“Just because you don’t understand, doesn’t make it any less real”.

America’s history of racism is well documented and more transparent than it’s ever been, with Donald Trump in office, you wonder how much damage his appointment has done to a country that is still feeling the effects of slavery. As a white Brit, I knew I wouldn’t connect personally with the lyrics on this album as it’s clear it is aimed at young, black Americans that are going through serious issues such as police brutality, racial profiling and systemic racism designed to put the black man (or woman) at a disadvantage to their white equivalents. I can only imagine growing up as a minority in a majority white country such as England, and writing about hip hop (as a guest of the culture, in the words of Lord Jamar) inevitably shines the light on artists around the world going through endless different struggles.

My point is, “SOL of Black Folk” is a record I’ve listened to near enough every day since its release in February (2019). It blew me away and I had to write about it since no hip hop publications are sharing their music, which when you think about what hip hop culture stands for, or used to, doesn’t quite sit right. Sure, YG had his “F*** Donald Trump” song and various artists have either commented or spoken about the racial climate in Trump’s America, but SOL Development live and breathe their teachings. What separates their music from the traditional pro-black sentiment of emcees such as Talib Kweli, is the accessibility and soul running through each and every song. It feels black, but there’s an air of class and maturity beyond their years. A musicality that connects further than your standard beats and bars.

SOL Development is one emcee (Karega Bailey) and three vocalists (Lauren Adams, Felicia Gangloff-Bailey, Brittany Tanner) based in Oakland in the United States. Karega certainly possesses a booming presence not too dissimilar to Chuck D but it’s beautifully balanced by Lauren, Felicia, and Brittany who all have their time to shine. If you’ve ever listened to San Diego’s Deep Rooted, SOL Development evoke the sound of Mr. Brady, Johaz and Brea Joseph but flip the format so you’re getting more of Brea (who was the best member, let’s be honest).

After meeting in Virginia, Karega Bailey went on to teach in Washington D.C. for a few years and his thirst for education is evident.

The single “Helicopter”

The high-point is the chest-pounding “Helicopter”. Pursued by police and murdered in cold blood, the criminalization of the black man in America is explained in blunt detail:

“I’m tired of duckin’ from them helicopters
I know they plottin’ tryna bomb us while the world watchin’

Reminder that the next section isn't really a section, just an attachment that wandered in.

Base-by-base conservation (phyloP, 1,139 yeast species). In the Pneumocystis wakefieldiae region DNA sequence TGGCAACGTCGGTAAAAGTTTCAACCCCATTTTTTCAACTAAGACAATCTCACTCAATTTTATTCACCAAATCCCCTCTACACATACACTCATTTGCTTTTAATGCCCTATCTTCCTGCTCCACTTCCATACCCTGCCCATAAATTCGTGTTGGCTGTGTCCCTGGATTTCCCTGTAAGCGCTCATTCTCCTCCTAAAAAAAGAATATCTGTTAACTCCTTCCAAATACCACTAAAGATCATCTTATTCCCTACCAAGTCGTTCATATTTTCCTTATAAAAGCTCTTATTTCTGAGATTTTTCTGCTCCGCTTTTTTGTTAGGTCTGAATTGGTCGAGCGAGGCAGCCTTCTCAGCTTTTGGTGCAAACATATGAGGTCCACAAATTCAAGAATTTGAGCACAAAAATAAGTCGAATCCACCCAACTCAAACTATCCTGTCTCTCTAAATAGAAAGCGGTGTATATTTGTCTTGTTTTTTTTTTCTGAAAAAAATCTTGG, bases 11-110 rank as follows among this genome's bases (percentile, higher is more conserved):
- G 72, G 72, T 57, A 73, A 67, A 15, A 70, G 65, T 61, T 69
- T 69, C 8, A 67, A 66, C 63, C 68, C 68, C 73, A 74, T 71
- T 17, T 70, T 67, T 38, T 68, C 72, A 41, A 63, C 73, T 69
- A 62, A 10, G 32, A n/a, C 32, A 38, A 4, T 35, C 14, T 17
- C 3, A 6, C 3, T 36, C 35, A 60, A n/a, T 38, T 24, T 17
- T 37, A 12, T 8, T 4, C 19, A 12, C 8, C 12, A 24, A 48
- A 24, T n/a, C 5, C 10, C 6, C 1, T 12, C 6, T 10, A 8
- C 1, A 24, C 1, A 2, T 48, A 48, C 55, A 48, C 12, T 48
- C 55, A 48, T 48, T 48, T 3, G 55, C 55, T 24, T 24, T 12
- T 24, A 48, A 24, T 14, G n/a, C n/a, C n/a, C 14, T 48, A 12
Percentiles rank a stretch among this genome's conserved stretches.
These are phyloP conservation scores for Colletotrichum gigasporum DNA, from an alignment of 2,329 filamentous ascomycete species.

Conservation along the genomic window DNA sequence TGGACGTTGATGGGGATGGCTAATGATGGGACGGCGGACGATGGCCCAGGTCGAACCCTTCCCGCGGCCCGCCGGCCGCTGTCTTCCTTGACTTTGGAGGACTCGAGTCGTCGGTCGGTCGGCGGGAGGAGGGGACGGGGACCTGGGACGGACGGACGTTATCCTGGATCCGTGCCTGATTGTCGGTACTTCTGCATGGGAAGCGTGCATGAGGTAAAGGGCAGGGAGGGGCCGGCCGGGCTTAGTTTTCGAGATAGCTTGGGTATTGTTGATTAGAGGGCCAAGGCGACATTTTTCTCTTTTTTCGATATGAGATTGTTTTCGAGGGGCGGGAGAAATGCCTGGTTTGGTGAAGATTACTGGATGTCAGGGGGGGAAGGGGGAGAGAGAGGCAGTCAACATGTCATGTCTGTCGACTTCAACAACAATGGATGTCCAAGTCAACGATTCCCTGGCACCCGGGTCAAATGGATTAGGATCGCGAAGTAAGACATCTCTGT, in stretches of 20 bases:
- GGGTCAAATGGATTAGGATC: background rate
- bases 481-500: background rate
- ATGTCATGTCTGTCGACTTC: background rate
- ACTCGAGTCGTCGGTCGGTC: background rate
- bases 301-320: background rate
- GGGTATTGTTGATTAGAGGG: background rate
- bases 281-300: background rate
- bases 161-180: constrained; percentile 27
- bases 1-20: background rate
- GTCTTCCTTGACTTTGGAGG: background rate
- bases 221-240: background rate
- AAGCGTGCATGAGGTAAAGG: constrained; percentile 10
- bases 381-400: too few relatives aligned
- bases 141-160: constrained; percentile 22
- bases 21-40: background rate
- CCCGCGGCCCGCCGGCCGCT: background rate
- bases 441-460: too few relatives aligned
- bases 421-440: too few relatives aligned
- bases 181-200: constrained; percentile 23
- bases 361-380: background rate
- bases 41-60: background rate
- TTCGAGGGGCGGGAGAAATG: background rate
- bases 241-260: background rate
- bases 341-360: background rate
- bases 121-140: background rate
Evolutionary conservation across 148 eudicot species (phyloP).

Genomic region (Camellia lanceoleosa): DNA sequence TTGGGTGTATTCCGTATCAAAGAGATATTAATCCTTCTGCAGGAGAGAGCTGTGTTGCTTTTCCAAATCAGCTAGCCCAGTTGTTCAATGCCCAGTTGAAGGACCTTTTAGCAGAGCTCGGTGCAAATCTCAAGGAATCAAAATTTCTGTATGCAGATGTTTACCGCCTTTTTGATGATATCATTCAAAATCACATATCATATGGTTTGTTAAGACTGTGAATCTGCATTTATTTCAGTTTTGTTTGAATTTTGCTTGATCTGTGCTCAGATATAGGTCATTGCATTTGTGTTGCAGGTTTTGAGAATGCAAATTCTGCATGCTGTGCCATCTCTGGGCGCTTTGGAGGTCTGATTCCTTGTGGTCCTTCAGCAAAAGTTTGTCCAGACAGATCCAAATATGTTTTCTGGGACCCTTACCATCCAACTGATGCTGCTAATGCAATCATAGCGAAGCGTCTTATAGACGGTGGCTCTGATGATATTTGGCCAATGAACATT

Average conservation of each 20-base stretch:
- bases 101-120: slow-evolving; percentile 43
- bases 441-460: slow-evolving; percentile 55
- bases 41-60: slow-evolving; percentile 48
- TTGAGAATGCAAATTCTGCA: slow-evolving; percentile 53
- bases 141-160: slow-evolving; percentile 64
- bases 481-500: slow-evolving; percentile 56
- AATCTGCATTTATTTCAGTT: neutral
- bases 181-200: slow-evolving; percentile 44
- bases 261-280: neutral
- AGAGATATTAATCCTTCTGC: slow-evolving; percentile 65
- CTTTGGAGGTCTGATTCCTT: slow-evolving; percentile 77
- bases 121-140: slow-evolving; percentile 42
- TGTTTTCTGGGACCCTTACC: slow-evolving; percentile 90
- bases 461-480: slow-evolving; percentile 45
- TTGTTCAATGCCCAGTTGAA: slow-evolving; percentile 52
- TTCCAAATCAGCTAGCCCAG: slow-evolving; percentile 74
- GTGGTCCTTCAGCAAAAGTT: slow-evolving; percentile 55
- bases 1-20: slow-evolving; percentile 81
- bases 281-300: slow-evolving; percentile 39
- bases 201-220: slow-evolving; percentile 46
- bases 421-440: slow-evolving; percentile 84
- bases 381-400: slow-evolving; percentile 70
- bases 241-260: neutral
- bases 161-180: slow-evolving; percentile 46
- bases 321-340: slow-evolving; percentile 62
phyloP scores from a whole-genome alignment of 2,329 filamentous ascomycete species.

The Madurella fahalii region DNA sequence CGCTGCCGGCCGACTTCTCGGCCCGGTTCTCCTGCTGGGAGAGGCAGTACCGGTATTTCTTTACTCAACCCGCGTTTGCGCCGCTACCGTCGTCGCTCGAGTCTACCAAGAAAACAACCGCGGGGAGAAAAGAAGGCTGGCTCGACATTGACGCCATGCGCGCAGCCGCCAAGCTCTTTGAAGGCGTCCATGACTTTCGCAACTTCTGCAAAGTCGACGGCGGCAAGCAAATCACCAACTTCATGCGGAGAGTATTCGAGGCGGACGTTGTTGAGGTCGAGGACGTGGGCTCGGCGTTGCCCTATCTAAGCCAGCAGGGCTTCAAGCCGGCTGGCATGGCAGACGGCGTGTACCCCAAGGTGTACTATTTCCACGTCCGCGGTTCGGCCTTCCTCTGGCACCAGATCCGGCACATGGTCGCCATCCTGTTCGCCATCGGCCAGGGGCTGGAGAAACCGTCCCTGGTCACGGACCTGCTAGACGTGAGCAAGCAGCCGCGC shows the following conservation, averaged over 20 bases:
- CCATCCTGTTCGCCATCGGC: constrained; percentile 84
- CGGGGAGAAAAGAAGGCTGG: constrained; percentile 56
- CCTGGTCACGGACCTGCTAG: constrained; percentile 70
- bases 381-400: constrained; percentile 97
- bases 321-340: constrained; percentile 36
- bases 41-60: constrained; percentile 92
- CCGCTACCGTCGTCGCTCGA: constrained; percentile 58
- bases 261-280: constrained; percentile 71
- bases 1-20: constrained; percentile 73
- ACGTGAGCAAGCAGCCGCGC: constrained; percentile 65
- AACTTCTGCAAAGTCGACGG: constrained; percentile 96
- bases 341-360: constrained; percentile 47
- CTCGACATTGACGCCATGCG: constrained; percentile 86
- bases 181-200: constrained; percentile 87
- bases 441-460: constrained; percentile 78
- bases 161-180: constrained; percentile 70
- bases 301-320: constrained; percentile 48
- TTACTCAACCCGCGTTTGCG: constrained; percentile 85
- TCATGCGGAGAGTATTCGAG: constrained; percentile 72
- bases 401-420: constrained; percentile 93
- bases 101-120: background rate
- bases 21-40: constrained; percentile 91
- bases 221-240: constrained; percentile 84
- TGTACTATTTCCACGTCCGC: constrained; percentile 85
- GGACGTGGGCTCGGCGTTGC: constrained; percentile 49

We more than Ferguson, them devils ain’t got s*** to prove
1985, Philly drop a bomb and MOVE
If you runnin’ then they gunnin’ better know the rules
Same whip, same noose, same strange fruit
Same Klan same bag, same aim too
They feel you then they frame you
They kill you then they blame you”

The essence of the song reminds us that as important as movements such as #BlackLivesMatter and #MeToo are, they are temporary means of raising awareness that many (particularly white folk) will move on from when social media algorithms refresh and there’s something else to latch on to. This isn’t a fad, it’s people’s lives. Families and communities have to handle these murders yet social media is broadcasting some of these incidents and they are being treated as just that – entertainment. The impact of gun violence is felt on “Brother” as the group shares the pain of Karega’s sibling having his life snatched away in 2014.

As Karega states on “No Indictment”, one can be militant without being violent. The awareness of the prison system mechanics, as explained in the excellent 2016 documentary 13th, is valuable information for black children who may be none the wiser given the filtered curriculum that’s being taught. The fact that apartheid was only decades ago and the likes of Albert Woodfox spent 43 years in solitary confinement for a murder conviction with no evidence confirms how far we still have to go.

Karega may not be the most accomplished emcee yet his rhymes are potent and in the context of the group, incredibly effective. SOL Development may be tackling long-standing sociological issues with a direct, impassioned approach to the topics, but with Lauren, Felicia and Brittany stepping in before things get too heavy (or just humming in the background), the group’s chemistry elevates “The SOL of Black” to a higher level. Considering it is their first record, count me hugely impressed.

SOL Development :: The SOL of Black Folk
9Overall Score